Abbots, Bishops, Coarbs and Erenaghs.


by Peter O’Leary


In the early days of the Christian Church in Ireland these terms were freely used and often misunderstood.  We will examine their correct usage, but must be prepared to find all sorts of misuse of the words when reading History of these times.


The Abbot was the ecclesiastical head of a Monastery.  He was an ordained priest, and was normally elected by his brethren for an agreed term, often seven years.


The Bishop was also a much used term and there were many more Bishops then than today.  Over 50 are recorded in the Country at one count which is probably understated.  A Bishop, like today, was also an ordained priest, and had the same duties as today as pastor of all the Christians in his area.  The Bishop was very often also the Abbot of a Monastery.


The Coarb (Comarba; heirs, successors) were members of the family which had bred the Saint.  They were normally married men and not ordained.  The office was hereditary to this family.  An example were the Clann Sinaich heirs to St.Patrick.  This relationship to the Saint gave them importance in the community, and often wealth as well.


The Erenagh is often confused with the Coarb but there was a subtle difference.  Like the Coarb they were normally married men and not ordained.  The office was hereditary to this family. They were a family who were chieftains of the Tuath in which the monastery stood and very often regarded their role as a sort of Lay Abbot alongside the Ecclesiastical Abbot.  An example is the family of O’Herlihy who were chieftains of the Tuath of Ballyvourney.  They were also the hereditary guardians of the sacred relics of St. Gobnait’s Shrine.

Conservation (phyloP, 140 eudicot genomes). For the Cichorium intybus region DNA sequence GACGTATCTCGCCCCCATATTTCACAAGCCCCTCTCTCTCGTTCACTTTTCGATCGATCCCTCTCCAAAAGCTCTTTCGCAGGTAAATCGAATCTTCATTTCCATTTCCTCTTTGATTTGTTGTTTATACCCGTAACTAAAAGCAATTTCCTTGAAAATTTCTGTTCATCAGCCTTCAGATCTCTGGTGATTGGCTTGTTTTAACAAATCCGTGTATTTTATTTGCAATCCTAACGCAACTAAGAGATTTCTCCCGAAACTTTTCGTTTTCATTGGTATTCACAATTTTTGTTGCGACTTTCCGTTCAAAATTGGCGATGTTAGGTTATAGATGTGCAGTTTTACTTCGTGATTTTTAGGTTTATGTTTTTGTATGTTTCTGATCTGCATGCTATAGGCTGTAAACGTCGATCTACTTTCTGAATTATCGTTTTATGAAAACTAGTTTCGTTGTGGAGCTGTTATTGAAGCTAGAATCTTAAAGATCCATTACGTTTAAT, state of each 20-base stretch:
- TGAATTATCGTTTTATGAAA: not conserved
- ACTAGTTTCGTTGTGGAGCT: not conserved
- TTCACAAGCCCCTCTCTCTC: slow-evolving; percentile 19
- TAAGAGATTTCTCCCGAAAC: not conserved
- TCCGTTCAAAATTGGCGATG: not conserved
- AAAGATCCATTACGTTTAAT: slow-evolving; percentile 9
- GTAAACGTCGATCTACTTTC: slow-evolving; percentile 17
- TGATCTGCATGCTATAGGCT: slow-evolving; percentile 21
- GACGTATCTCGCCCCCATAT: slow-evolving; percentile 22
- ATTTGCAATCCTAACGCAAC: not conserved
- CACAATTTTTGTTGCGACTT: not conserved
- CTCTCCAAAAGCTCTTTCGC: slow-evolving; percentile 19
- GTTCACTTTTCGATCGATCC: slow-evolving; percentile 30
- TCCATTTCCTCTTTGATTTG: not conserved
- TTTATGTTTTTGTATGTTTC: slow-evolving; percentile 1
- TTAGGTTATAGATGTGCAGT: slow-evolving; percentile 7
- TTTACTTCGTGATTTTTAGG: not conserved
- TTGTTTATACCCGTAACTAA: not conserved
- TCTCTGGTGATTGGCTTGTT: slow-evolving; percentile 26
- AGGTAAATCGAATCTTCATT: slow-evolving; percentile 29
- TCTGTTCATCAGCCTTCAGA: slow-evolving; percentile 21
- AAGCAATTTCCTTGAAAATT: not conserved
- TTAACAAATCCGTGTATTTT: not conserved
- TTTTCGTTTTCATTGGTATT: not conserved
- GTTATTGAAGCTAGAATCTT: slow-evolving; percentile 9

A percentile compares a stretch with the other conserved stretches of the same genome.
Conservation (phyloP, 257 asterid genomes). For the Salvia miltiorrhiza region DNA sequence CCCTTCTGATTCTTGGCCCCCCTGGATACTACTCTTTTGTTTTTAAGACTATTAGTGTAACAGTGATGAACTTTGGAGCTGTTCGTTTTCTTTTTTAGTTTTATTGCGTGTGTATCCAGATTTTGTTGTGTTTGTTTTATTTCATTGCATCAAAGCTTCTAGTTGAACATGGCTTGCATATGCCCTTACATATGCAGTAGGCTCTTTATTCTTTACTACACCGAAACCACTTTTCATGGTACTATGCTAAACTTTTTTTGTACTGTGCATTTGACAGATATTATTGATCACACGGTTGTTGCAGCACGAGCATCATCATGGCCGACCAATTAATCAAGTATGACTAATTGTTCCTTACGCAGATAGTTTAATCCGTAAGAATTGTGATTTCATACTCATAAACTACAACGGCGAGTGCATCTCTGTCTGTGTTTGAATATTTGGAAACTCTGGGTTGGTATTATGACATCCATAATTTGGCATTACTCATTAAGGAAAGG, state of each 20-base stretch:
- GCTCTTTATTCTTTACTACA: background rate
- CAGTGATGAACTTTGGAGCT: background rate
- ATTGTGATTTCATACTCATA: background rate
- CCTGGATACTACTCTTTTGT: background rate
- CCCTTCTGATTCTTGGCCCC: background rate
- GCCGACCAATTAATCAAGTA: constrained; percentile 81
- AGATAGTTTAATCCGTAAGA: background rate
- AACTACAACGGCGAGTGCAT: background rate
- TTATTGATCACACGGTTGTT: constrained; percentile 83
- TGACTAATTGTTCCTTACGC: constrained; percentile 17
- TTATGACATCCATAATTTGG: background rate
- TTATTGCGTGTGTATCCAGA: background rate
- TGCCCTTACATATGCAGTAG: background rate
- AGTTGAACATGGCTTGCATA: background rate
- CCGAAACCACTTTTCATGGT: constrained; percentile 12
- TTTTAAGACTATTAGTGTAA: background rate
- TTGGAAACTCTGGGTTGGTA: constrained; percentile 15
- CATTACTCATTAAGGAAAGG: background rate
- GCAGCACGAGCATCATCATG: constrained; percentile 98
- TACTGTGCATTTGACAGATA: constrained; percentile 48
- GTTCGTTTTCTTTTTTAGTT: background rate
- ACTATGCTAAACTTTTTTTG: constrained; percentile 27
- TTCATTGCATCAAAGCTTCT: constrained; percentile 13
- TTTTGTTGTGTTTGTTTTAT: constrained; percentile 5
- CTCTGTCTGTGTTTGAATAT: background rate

In later days the Erenaghs continued as chieftains of a clan, but also in their spiritual role as well.  The lands of the Tuath formed part of  Church property, and rent was paid to the Bishop of the Diocese and not to the overlord, who in the case of O’Herlihy,  was McCarthy of Muskerry.


The McCarthys of Muskerry had made a practise of “persuading” their under-lords to give up ownership of their property into McCarthy hands,  and accepting a much lower and less dignified position of servility.  This was done by putting great pressure on them, increasing their dues, and other means.


By 1655 when the Survey was made of the property of  McCarthy of Muskerry we learn that all the clans under his control had given up their rights in this manner, except for O’Leary of Uibh Laoghaire who had somehow managed to cling on to the old family property.


But there were also four other exceptions and they were the Erenagh families of O’Herlihy of Ballyvourney,  O’Healy of Donaghmore,  O’Long of Cannaway,  and O’Cremin of Aghabullogue.  Because the freehold of their land was held by the Bishop of Cork,  McCarthy was prevented from using his usual tactics, and these clans retained their lands.


It has also been believed for a long time that our Cronin clan were an Erenagh family, but we have no knowledge as to where they exercised their jurisdiction.